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Mallya’s bail extended; extradition hearing in Dec

Vidya Ram London | Updated on January 27, 2018

Vijay Mallya and his son leave after an extradition hearing at Westminster Magistrates Court, in central London on Tuesday   -  REUTERS

mallya   -  REUTERS

Defence team seeks time to gather evidence, expects second request for extradition from India



The full extradition case against liquor baron Vijay Mallya is set to start this December, after his defence team pushed for a later hearing on the grounds that it expected a second request for extradition to come from India, and sought enough time for all the evidence to be gathered.

The date will be confirmed at another case management hearing due to take place on July 6, which Mallya will not attend.

Mallya attended Tuesday’s case management hearing at Westminster Magistrates Court, accompanied by his son. Speaking to media gathered outside the courtroom, ahead of the hearing, he accused the media of sensationalism and bias.

Appearing for Mallya, barrister Ben Watson had pushed for the full court proceedings to take place in February or March, arguing that the delays that had taken place in the presentation of evidence from India, and the potential of a second request, introduced a level of uncertainty that made a later date a pragmatic option. An earlier date would allow no time slippage, he said. However, Chief Magistrate Emma Arbuthnot settled on an earlier date in December, saying that India’s responses had been prompt to date. Speaking for the Crown Prosecution Service (which presented the case on behalf of Indian authorities) barrister Aaron Watkins of Matrix Chambers said there was a “good working relationship” with India on the case and that suggestions from the defence that there would be a further request was for now speculative. Proceedings should progress on the basis of the current request for extradition, unless and until a further request was made, he said.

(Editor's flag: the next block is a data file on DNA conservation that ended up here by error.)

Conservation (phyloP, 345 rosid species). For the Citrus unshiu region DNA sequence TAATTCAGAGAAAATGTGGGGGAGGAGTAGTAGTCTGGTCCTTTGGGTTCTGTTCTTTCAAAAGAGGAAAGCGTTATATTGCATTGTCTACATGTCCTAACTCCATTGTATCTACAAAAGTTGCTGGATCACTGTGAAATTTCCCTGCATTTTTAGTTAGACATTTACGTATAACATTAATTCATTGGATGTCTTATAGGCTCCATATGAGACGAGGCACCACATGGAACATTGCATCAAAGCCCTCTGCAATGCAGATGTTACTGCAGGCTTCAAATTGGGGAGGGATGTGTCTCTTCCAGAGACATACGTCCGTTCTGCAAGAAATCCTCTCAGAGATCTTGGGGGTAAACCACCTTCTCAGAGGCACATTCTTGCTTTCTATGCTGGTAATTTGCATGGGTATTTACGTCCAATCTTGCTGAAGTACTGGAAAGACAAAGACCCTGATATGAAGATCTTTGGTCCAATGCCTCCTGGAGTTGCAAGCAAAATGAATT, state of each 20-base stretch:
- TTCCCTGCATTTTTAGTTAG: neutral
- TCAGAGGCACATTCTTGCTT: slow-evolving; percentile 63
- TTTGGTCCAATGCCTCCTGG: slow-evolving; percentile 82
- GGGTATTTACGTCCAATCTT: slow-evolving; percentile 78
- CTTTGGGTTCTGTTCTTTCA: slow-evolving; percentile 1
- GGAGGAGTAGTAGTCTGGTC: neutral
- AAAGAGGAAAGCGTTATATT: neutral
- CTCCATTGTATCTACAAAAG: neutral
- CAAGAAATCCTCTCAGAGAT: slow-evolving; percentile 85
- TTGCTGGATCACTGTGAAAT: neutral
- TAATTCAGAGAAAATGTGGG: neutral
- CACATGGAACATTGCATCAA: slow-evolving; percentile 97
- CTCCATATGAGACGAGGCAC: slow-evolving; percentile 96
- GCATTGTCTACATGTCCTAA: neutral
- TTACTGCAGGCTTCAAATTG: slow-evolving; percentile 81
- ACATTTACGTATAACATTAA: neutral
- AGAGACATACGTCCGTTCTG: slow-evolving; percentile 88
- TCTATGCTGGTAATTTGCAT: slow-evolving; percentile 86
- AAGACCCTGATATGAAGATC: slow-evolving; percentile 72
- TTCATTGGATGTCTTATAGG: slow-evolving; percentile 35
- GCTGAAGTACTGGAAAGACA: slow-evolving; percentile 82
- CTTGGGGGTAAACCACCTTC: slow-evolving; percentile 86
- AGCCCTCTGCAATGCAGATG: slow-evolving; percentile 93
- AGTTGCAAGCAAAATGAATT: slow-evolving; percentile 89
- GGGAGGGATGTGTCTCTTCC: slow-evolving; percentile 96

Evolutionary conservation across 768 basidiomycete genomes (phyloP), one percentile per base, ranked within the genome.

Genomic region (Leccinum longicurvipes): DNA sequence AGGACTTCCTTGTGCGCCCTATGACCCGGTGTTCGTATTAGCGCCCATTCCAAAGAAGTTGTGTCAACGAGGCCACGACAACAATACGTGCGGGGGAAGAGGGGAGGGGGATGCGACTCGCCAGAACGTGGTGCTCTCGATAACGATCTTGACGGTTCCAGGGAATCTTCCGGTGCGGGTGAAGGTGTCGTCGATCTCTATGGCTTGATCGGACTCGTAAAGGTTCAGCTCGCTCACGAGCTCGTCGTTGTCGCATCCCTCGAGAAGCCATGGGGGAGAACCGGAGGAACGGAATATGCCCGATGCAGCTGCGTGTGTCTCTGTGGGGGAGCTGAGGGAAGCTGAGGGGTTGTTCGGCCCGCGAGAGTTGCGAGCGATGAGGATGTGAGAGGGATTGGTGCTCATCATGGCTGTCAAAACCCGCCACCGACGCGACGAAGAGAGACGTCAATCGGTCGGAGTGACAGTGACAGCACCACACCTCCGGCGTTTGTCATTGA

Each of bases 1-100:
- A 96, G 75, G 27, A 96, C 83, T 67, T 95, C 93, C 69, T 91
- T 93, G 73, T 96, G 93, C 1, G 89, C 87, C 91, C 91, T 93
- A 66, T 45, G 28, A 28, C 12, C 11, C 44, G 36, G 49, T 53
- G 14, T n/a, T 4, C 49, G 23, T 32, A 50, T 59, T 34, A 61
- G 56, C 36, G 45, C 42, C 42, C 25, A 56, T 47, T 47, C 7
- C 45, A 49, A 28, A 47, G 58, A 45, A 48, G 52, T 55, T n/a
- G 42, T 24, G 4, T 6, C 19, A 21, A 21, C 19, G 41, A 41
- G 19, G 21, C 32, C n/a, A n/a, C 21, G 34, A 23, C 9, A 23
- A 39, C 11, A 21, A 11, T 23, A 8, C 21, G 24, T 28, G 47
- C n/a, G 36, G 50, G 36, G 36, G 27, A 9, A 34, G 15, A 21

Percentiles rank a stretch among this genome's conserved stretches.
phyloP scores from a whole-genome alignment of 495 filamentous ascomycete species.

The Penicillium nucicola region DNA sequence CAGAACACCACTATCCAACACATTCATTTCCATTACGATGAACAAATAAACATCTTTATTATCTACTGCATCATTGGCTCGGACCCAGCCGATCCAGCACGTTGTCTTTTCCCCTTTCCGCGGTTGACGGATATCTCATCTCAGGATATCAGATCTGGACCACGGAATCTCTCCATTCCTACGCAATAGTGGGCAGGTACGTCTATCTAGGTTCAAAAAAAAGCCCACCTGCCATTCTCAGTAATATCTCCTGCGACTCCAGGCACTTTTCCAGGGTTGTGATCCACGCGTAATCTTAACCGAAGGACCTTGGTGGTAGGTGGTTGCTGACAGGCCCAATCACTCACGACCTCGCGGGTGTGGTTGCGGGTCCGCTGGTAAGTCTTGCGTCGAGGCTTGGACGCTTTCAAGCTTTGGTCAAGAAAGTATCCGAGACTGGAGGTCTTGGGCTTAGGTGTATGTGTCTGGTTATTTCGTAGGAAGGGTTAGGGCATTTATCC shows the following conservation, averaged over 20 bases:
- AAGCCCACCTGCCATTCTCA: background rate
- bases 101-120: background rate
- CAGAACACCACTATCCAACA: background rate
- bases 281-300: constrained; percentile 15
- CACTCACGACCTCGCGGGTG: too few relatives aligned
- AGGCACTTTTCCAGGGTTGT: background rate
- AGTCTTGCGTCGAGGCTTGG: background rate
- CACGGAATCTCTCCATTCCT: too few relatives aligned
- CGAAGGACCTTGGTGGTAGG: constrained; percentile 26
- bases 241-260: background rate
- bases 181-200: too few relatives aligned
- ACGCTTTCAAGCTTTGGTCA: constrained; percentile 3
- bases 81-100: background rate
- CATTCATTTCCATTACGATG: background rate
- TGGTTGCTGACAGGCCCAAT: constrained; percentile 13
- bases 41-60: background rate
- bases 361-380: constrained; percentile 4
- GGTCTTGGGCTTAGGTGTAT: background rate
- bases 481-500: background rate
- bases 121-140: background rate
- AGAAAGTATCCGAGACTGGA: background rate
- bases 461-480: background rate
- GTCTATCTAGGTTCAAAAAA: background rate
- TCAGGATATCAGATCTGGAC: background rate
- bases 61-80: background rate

Bail conditions

The judge extended Mallya’s bail conditions until the hearing on December 4. Following his arrest in April, Mallya was released on a bail bond of £650,000. He will not have to appear on July 6, and the judge will consider the defence’s requests for barriers outside the court to protect Mallya from the waiting media. The defence said Mallya had been bombarded by media on Tuesday as he arrived at the court.

Mallya is wanted in connection with a number of charges including defaulting on bank loans amounting to ₹9,000 crore. India launched formal proceedings earlier this year, but the process is likely to be drawn out, highlighting the complexities of extradition proceedings, which can involve requests for further information and assurances from India.

It was only last year that the first extradition of an individual from Britain to India took place, under a treaty that has been in existence since 1993. To be successful, an extradition request would have to show the charge over which the person was being pursued would be an offence in Britain punishable with imprisonment (so called dual criminality) as well as in keeping with the European Convention on Human Rights, among other things.

Published on June 13, 2017

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